What this suggests is that it’s difficult to run “normally” coming off the bike, but elite triathletes have trained long enough to learn how to send different signals from their brain to their muscles in order to reproduce their normal stride.

Therefore [the authors conclude], training interventions focused on quickly restoring optimal running movement patterns after cycling may be advantageous for moderately trained triathletes’ performance.

The only problem: I’m not really sure what those interventions would be, other than doing your training in a 3-D motion capture system!

[Thanks to Steve Magness for the tip-off.]

Doping in triathlon: the passport system

October 8th, 2010
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Had an interesting chat yesterday with Leslie Buchanan, the International Triathlon Union’s Vancouver-based director of anti-doping. She’s here with WADA’s outreach program, setting up daily in the Athlete’s Village to answer questions about the rules and the reasons for them. (Most of the questions she’s fielding are about the whereabouts program, which requires athletes to be reachable by their country’s anti-doping officials at all times.)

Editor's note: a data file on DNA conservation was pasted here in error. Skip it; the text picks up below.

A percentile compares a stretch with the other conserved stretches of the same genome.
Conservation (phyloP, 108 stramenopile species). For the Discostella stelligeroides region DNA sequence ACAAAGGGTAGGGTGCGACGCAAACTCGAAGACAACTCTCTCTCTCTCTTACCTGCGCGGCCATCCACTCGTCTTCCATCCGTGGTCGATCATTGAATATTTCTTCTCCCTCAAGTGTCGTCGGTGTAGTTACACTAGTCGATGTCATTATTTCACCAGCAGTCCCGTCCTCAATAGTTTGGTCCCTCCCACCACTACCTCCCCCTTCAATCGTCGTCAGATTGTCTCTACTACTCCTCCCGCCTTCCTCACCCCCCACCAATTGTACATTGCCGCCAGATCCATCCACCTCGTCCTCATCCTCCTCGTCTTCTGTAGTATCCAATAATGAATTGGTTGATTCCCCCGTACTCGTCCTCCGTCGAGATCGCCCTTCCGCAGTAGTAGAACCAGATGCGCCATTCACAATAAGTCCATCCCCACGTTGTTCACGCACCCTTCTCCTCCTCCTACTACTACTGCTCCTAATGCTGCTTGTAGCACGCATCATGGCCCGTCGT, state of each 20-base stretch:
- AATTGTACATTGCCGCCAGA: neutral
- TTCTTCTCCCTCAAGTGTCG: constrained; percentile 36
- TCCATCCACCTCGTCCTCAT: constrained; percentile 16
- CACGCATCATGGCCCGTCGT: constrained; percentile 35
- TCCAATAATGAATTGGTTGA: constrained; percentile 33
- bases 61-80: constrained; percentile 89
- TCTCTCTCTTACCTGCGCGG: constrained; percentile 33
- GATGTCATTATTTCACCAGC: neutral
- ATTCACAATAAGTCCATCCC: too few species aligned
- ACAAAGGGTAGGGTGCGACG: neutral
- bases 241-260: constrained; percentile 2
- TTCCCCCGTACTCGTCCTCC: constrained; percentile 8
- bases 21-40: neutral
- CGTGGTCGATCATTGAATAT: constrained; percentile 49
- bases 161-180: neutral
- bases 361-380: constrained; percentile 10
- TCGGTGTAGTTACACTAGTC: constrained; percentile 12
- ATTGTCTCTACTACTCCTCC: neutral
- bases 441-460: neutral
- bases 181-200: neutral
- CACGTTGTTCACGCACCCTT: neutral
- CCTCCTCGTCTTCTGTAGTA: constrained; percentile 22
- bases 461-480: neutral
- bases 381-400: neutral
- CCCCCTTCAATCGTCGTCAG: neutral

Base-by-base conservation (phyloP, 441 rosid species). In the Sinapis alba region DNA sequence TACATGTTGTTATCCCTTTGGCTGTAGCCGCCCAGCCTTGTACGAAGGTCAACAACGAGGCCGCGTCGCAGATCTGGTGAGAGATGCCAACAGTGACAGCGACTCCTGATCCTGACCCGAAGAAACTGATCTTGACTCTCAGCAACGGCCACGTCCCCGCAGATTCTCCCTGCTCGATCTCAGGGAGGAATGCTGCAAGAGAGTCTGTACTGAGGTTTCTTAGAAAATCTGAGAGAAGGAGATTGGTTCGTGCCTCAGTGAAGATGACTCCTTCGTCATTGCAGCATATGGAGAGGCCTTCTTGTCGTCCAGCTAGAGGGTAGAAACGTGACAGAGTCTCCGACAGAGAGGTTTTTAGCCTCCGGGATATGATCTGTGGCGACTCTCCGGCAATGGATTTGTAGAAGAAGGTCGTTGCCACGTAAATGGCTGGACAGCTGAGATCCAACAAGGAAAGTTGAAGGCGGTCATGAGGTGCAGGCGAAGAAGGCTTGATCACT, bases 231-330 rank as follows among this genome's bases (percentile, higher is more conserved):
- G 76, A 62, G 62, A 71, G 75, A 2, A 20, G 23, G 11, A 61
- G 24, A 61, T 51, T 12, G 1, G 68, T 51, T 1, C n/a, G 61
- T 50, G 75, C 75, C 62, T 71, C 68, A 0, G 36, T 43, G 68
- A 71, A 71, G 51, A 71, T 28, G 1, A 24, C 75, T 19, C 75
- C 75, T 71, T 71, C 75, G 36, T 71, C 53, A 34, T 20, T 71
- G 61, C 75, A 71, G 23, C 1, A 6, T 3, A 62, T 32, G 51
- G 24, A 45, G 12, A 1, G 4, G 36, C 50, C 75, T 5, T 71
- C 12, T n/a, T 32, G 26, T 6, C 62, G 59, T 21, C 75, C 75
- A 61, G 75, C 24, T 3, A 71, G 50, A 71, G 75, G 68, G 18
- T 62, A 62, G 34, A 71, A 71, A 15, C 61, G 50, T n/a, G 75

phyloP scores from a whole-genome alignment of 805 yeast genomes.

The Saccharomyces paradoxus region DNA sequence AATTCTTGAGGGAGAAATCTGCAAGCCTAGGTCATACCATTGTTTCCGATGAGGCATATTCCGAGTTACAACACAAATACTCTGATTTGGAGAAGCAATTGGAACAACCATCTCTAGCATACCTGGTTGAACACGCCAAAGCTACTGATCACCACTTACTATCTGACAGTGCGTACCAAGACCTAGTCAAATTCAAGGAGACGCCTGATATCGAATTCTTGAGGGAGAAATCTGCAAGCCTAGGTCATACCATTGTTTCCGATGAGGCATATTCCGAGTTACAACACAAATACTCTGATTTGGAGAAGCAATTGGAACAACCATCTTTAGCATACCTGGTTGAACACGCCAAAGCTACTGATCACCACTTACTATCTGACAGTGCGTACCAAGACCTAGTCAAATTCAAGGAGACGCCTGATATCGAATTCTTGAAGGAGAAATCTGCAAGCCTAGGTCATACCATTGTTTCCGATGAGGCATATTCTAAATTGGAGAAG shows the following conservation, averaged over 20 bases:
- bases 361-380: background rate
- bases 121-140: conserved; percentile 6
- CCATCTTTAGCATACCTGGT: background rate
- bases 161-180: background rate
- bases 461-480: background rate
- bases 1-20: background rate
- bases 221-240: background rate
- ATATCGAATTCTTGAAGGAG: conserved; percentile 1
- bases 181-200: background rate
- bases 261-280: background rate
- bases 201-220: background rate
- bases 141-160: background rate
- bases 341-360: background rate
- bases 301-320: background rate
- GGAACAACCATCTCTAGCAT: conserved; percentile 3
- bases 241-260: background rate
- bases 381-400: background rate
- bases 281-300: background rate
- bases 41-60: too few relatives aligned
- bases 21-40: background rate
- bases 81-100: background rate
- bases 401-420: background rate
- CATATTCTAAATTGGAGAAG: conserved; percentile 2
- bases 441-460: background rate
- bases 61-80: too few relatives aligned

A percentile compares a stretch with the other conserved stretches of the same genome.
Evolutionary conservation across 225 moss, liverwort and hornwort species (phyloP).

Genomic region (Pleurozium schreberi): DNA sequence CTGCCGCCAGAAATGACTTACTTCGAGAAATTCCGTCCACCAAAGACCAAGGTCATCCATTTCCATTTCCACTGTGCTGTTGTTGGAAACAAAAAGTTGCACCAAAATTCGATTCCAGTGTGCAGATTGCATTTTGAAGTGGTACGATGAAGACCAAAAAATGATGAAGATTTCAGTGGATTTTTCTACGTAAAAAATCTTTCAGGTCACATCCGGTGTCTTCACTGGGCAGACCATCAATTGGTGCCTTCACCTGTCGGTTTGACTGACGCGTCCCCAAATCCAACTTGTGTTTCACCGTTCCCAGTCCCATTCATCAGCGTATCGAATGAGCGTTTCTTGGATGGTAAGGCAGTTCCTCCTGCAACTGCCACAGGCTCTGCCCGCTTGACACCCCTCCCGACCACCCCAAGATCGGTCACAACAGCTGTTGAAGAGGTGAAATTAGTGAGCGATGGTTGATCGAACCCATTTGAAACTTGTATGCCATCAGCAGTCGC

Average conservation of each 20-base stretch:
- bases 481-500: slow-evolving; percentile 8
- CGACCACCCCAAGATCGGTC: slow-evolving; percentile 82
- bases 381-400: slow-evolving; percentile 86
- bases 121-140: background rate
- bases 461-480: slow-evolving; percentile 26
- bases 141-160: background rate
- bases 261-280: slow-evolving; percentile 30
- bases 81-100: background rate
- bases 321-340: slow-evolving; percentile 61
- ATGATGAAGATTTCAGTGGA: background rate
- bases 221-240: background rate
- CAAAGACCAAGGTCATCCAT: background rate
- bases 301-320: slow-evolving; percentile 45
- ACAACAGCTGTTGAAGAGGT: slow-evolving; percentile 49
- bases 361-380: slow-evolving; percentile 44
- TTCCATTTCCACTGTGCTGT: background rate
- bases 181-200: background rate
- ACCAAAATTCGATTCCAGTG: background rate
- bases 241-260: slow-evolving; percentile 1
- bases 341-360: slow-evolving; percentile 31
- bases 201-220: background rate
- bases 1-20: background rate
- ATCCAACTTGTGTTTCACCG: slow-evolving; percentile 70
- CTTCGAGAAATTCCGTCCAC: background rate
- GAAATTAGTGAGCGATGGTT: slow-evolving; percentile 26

Anyway, I asked her why triathlon seems to have dodged the perception of widespread dirtiness that plagues its constituent sports (perhaps cycling most of all, but distance running and swimming have hardly been squeaky clean). She noted that triathlon has really only had four high-profile busts: Dmitriy Gaag, Brigitte McMahon, Mariana Ohata and Wang Hongni. Part of it is money: as a newer sport that’s only been in the Olympics for a decade, there wasn’t the same incentive for triathletes to dope until relatively recently.

Obviously that’s no longer the case. But I didn’t realize that triathlon has followed cycling’s lead and, starting this year, instituted a “biological passport” program. While cycling is apparently aiming for 12 blood tests per year, triathlon is starting with a more modest program: a minimum of three and aiming for six bloods per year for each of its top 50 men and women. That will hopefully establish a baseline so that deviations will trigger an alarm even in the absence of a positive urine test. The system went into effect at the beginning of 2010.

I’d heard a lot of talk about biological passports, but I hadn’t realized that they’re actually being implemented in some sports. Anyone know which (if any) other sports have them? Does track and field?

Bike-run time is fastest when you go all-out on the bike

July 18th, 2010